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Saturday, February 10, 2018

Crocs Neria Pro Graphic Clog - Podiatrist Recommended Shoes

Podiatrist Recommended Shoe



Croc's Neria Pro Graphic Clog 


The Neria Pro Graphic Clog is a slip-resistant shoe that is a great choice for anyone who has to work long hours on concrete floors such as retail, medical or restaurant environments. However, this shoe is not the ideal choice for anyone works on uneven, rocky terrains. 

What makes this clog excellent is that it meets the four criteria needed to make a shoe comfortable:

1. It has a thick, rigid and non-flexible sole. For a shoe to be comfortable it must have a thick, rigid sole with no flexibility. If you are wearing a shoe with a flexible sole then you are allowing excessive motion through joints that may be arthritic, dysfunctional or painful. Motion through these joints will increase pain, injury and promote arthritic joint changes, which then leads to compensating gait patterns which then further aggravates your knees, hips and lower back strain. Flexible-soled shoes speed up the progression of bunions, hammertoes and degenerative joint changes.  

2. Wide toe box. A tight-fitting toe box promotes hammertoes, bunions, corns, ingrown toenails and even toenail fungus. If you are trying to get rid of toenail fungus I can promise you that if you are in tight-fitting shoes with flexible soles that you will never get rid of it. For you to effectively treat fungal nails, it is crucial that you wear shoes with rigid soles, wide toe box and rearfoot control because it is the injury (even micro-trauma) to toenails that allows the fungus to get into the nail and nail bed which is what promotes the infection. Always try to find shoes with a wide and soft toe box that protects the toenails from injury.  

3. Rearfoot Control. If you are wearing shoes without rearfoot control (such as flip-flops or mules) then you are forced to grip down your toes which promotes hammertoes and bunions. It also allows more motion through the rearfoot area which can set you up for Achilles tendon injuries, plantar fasciitis (heel pain) as well as knee, hip and lower back strain.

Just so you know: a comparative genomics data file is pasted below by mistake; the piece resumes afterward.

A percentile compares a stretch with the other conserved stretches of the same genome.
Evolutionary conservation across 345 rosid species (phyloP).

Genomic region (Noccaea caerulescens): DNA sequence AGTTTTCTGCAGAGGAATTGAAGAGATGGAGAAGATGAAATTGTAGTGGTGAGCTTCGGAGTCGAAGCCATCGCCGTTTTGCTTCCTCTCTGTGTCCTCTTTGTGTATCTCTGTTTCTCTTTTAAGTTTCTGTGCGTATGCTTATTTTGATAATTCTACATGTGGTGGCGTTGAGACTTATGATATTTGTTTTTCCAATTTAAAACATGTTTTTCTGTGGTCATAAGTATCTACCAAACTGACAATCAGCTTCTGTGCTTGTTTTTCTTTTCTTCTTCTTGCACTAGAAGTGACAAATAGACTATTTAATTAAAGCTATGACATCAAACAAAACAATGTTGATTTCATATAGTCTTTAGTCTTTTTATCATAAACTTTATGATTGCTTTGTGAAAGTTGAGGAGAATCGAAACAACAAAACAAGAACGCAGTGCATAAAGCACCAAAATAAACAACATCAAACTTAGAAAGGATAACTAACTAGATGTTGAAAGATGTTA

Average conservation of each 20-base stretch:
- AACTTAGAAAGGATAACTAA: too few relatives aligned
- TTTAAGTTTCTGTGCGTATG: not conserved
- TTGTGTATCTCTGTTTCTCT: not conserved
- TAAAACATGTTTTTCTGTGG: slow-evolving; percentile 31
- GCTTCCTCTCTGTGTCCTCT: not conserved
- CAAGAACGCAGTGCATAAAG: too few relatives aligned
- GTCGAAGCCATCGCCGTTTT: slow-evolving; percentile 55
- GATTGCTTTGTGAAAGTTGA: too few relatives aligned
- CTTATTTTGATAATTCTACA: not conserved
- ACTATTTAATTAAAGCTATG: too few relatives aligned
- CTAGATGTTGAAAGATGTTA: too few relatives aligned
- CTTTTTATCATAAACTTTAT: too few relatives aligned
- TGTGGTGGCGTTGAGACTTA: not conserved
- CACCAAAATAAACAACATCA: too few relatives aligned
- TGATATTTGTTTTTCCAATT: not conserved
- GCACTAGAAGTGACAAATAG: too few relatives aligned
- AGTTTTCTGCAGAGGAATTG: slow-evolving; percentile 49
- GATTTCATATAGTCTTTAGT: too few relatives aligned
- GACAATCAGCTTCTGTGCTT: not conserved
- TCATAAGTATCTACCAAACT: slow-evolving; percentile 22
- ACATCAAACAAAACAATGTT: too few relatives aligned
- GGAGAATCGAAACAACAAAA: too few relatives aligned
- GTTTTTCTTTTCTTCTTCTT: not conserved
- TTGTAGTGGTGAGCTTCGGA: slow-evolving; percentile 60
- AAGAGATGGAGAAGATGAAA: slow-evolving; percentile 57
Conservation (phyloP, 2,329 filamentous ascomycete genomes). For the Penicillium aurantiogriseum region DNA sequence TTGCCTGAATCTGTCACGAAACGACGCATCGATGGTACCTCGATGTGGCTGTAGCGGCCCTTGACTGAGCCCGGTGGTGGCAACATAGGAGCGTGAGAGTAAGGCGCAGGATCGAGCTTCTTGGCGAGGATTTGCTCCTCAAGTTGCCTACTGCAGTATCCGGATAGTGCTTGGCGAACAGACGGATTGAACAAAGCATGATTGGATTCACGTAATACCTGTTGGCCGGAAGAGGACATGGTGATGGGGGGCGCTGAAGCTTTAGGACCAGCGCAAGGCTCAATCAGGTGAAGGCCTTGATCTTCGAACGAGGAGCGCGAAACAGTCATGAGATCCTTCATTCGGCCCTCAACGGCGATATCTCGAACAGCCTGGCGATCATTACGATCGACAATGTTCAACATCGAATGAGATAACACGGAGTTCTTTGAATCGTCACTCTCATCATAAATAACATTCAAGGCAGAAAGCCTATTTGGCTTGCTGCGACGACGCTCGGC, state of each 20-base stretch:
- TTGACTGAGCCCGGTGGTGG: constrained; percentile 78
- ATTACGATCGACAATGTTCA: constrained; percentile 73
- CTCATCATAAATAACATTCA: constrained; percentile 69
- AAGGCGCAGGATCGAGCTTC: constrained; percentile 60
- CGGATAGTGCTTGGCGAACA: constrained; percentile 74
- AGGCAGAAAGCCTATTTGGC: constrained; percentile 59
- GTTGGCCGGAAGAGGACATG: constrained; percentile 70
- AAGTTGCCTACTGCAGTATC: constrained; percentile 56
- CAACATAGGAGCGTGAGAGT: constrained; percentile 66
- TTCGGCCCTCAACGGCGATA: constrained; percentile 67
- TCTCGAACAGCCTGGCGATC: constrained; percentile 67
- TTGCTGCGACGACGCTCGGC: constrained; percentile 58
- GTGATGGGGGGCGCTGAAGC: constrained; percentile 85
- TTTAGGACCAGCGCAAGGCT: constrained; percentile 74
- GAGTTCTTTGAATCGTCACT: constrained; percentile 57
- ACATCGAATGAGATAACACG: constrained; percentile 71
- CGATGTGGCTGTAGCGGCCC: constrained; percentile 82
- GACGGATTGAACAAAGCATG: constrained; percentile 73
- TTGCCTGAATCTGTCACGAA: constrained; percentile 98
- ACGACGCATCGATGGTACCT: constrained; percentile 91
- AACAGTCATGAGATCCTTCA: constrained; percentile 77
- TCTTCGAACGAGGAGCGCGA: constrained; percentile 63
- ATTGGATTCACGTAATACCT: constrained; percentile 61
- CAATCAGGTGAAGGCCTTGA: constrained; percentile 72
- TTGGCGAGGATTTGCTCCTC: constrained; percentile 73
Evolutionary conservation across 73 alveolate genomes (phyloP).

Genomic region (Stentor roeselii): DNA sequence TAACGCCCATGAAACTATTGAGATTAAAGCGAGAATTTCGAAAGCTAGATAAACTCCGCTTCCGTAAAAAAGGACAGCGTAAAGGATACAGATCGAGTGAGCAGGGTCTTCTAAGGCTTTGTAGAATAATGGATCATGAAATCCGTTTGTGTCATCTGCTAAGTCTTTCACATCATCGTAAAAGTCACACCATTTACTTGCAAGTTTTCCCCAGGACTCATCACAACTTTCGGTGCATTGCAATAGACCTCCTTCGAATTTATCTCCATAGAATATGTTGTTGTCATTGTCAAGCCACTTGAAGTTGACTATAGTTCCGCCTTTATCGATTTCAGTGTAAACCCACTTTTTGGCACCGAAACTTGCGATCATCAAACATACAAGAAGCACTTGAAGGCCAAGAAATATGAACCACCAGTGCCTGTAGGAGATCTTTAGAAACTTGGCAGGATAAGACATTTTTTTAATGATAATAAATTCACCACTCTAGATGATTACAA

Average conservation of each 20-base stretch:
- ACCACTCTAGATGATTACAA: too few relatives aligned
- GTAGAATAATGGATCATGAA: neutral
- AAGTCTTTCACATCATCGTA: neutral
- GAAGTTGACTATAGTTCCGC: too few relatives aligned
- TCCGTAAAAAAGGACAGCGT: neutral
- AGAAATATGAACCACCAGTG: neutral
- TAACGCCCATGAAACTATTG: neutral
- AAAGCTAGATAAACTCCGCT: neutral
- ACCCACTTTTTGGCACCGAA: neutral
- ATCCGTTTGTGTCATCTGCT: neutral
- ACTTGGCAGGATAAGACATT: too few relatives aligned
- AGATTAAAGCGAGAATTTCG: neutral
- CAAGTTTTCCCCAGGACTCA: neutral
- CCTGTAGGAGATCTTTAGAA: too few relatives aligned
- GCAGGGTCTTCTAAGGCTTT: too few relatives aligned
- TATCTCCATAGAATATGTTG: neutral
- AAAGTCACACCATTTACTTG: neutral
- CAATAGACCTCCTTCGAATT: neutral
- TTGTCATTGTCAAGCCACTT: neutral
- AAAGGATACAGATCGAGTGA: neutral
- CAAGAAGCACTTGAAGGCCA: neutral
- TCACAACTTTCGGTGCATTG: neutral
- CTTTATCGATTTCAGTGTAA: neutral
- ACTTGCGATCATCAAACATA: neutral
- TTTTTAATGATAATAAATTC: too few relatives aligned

4. Arch support. It's ideal if you can find a shoe with a removable insole so that you can replace it with your custom-molded orthotics or an excellent over-the-counter insert such as a full-length Powerstep. Even if you think that you have a high arch and don't need arch support, I always tell patients that bridges have arches and engineers still put struts under the bridges to decrease mechanical strain. Arch support helps prevent midfoot (Lisfranc's Joint) arthritic changes, plantar fasciitis (heel pain) as well as decrease knee, hip and lower back pain.  

This shoe is recommended for patients with:
*Plantar  Fasciitis (heel pain)
*Mild Achilles Tendonitis
*Mild Peroneal Tendonitis
*Mild Posterior Tibial Tendonitis
*Over-Pronation
*Hypermobility / Ligament Laxity
*Hallux Limitus
*Functional Hallux Limitus
*Hallux Rigidus
*Osteoarthritis
*Rheumatoid Arthritis
*Morton's Neuroma
*Capsulitis
*Metatarsalgia
*Plantar Plate Injuries
*Knee, Hip & Lower Back Issues 
*Mild Bunions
*Mild Hammertoes
*Corns & Calluses
*Mild Tailor's Bunions 
*Mild Ankle Instability

This shoe is not recommended for patients with: 
*Charcot Foot
*History of Foot Ulcerations
*Geriatrics
*Foot Drop
*Charcot Marie Tooth Disease 
*Bone Spurs (Exostosis) on the top of the midfoot (Lisfranc's Joint). 
*C-Shaped feet 
*Skew-foot
*Anyone with large "bumps" on their feet 


Check with your podiatrist before wearing this shoe if you have:
*Diabetes
*Peripheral Arterial Disease (poor circulation)
*Peripheral Neuropathy (nerve damage) 

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For more information, please refer to my articles: 

Shoe recommendations for patients recovering from Lisfranc's joint injuries. 


Top 10 things to do to alleviate foot pain. 


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Thank you for reading the blog and have a wonderful day!

Dr. Cathleen A. McCarthy 

:)









1 comment:

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